Skip links and keyboard navigation

Skip to primary navigation | Skip to secondary navigation | Skip to content | Skip to content | Skip to footer | Use tab and cursor keys to move around the page (more information)
Skip Navigation LinksDepartment of Housing and Public Works > Facilities management > Facilities for government > Office Accommodation Management Framework > Guideline 3: Fitout > 1.0 The fitout process and framework

 1.0 The fitout process and framework

The office fitout project delivery process involves:

  • development of the fitout project brief and budget
  • formulation and monitoring of a project program
  • design and documentation
  • tendering and construction.

1.2 Framework

These components fit into an overall framework of:

  • best practice
  • approvals
  • probity and accountability
  • compliance.

There may be opportunities for other innovative project delivery options depending on individual circumstances. The generic fitout model is shown below.

Generic framework for fitout

generic framework for fitout

View a larger version of the above generic framework for fitout (PDF, 104KB).

1.3 Project brief and budget

The fitout project brief is a description of the client's workplace requirements in functional terms and defines the project's purpose, objectives and scope. It is also the benchmark against which the success of the project is measured. Consideration should be given to the inclusion of ‘green’ initiatives, particularly where the area is new and exceeds 2000m2, in accordance with the Sustainable Office Building Rating Policy (refer Guideline 4: Occupancy). The budget is an indicative cost based on the estimated scope of works and approved fitout benchmarks per square metre.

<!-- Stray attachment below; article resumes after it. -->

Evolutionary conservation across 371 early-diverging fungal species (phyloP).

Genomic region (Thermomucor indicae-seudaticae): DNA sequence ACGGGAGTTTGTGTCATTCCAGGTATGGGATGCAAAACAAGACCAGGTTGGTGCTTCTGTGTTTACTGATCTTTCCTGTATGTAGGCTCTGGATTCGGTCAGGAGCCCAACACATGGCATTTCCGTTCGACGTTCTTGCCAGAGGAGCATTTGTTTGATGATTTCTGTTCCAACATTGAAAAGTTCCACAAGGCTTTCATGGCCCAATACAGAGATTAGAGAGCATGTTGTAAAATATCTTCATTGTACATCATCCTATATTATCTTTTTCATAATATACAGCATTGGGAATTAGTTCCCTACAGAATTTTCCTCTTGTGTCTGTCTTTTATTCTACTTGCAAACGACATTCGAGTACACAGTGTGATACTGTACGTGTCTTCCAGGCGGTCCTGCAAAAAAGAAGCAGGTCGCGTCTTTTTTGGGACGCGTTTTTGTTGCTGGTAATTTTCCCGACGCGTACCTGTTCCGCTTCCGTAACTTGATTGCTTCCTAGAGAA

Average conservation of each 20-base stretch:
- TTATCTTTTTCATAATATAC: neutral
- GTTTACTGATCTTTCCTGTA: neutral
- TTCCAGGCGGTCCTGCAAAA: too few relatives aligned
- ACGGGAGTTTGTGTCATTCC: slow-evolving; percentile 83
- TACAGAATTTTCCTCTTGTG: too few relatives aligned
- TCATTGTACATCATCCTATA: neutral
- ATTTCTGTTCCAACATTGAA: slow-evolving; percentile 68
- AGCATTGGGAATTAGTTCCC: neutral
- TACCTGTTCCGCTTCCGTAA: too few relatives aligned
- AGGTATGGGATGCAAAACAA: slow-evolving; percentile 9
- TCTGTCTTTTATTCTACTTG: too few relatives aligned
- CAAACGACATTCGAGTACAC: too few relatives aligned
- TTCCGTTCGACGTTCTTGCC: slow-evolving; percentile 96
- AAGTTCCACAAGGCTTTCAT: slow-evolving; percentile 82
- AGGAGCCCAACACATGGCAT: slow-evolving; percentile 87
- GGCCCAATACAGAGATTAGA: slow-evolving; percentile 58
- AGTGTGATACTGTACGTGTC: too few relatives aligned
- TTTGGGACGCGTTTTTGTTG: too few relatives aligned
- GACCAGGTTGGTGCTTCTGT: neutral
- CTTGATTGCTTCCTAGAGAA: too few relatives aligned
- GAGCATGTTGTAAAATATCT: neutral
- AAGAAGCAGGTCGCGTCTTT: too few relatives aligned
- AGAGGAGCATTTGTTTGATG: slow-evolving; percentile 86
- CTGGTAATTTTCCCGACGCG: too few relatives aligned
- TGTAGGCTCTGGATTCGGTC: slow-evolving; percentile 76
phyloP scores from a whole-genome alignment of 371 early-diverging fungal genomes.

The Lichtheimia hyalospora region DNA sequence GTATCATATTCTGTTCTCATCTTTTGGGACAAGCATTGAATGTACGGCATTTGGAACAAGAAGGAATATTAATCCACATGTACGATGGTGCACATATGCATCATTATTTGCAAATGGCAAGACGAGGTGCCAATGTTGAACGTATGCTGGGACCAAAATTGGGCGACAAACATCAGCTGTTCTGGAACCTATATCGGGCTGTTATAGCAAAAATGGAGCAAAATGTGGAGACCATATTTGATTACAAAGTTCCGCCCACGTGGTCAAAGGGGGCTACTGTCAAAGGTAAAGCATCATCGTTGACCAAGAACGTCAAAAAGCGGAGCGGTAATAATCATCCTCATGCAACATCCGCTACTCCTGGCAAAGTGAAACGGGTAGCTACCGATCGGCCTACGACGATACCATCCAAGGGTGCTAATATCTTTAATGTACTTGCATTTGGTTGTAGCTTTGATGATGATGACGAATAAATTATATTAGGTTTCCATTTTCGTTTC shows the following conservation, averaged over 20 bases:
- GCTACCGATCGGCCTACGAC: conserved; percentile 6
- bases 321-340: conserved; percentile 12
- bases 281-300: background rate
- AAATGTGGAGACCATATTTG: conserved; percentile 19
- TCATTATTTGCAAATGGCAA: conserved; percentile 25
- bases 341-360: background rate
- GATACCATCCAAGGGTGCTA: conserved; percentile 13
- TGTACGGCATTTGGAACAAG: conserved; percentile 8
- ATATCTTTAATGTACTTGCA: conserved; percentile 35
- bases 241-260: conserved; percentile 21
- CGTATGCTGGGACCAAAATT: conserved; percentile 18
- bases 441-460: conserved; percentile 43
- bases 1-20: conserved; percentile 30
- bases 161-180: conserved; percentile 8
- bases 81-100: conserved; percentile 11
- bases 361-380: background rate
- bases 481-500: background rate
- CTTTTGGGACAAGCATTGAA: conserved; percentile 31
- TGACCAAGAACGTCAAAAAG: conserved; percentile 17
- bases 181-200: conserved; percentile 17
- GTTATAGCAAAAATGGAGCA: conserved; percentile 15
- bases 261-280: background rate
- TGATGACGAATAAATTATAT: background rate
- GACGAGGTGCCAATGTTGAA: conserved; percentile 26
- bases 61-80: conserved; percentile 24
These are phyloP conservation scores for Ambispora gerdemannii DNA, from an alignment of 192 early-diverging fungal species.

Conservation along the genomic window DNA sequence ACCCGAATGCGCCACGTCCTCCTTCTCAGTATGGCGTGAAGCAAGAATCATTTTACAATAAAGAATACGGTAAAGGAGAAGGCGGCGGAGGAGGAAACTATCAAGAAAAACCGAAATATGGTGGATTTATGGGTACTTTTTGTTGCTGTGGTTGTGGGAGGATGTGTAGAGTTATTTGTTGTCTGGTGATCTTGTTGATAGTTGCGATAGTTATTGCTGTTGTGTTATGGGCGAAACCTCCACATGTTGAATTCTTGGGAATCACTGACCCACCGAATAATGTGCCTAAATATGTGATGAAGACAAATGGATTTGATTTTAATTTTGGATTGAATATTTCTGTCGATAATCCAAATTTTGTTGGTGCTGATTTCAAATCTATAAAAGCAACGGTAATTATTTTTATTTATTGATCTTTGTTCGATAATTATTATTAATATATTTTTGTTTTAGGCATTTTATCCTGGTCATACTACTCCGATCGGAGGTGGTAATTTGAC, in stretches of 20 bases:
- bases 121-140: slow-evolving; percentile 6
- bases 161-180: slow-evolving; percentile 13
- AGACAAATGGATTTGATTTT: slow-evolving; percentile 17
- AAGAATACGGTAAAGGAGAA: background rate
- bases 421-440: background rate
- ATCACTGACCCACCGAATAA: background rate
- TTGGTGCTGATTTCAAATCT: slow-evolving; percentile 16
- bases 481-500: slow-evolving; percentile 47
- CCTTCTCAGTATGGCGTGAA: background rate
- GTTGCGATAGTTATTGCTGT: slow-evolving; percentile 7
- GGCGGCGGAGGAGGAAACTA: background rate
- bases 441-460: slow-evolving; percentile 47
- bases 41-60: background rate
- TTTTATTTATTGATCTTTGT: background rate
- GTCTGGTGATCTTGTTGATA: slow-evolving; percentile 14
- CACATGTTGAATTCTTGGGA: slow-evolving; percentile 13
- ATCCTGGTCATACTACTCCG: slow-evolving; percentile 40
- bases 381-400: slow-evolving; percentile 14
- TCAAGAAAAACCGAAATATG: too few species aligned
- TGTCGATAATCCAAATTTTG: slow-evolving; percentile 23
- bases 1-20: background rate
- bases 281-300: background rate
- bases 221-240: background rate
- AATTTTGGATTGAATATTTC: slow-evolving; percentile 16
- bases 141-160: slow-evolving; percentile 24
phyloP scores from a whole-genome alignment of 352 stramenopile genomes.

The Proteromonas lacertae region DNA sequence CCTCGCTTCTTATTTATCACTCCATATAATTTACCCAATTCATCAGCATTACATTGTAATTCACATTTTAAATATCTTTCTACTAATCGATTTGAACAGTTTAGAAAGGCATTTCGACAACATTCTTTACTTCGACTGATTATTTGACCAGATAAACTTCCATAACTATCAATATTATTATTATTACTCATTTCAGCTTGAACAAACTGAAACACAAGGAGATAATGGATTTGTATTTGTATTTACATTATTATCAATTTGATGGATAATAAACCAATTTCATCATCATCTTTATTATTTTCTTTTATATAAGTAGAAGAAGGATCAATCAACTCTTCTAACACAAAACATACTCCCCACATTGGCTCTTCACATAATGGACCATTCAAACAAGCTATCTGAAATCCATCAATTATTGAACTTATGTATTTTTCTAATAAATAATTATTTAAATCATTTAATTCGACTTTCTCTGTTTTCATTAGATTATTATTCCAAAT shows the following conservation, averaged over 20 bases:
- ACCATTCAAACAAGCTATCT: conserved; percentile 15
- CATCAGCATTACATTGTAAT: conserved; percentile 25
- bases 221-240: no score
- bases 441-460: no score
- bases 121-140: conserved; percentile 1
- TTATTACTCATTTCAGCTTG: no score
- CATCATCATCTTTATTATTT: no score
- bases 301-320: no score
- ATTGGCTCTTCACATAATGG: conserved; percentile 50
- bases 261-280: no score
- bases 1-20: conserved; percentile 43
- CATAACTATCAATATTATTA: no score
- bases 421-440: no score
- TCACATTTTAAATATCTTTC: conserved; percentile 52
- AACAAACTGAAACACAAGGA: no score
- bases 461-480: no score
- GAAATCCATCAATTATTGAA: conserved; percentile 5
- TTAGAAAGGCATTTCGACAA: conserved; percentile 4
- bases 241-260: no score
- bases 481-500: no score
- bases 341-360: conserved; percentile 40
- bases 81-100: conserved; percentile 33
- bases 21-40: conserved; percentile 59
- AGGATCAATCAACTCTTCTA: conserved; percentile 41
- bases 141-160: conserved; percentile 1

1.4 Project program

The project program allocates a time period for undertaking each stage of a fitout project in sequential order. Each stage is given a start and finish date depending on its scope and complexity according to the project definition and the project brief. The project program includes milestone dates, including a 'design freeze' date, and a continuous timeline for all project activities.

Timeframes are generally linked to:

  • the needs of each agency (e.g. commencement of a new service delivery initiative, funding availability, lease commencement date, etc.)
  • master programming for whole-of-Government accommodation strategies that involve a series of interdependent, sequential projects and relocations
  • lease expiry dates.

1.5 Design and documentation

The design and documentation process includes:

  • definition of project scope
  • brief development and client sign-off
  • formulation of the project program and client sign-off
  • schematic design and client review
  • developed design and client review/interim approval
  • design freeze
  • contract documentation and client approval
  • Building Act approval
  • building owner approval.

It is the responsibility of the client agency to arrange for timely reviews, sign-offs and approvals at all stages of the design and documentation process in order to adhere to the project program.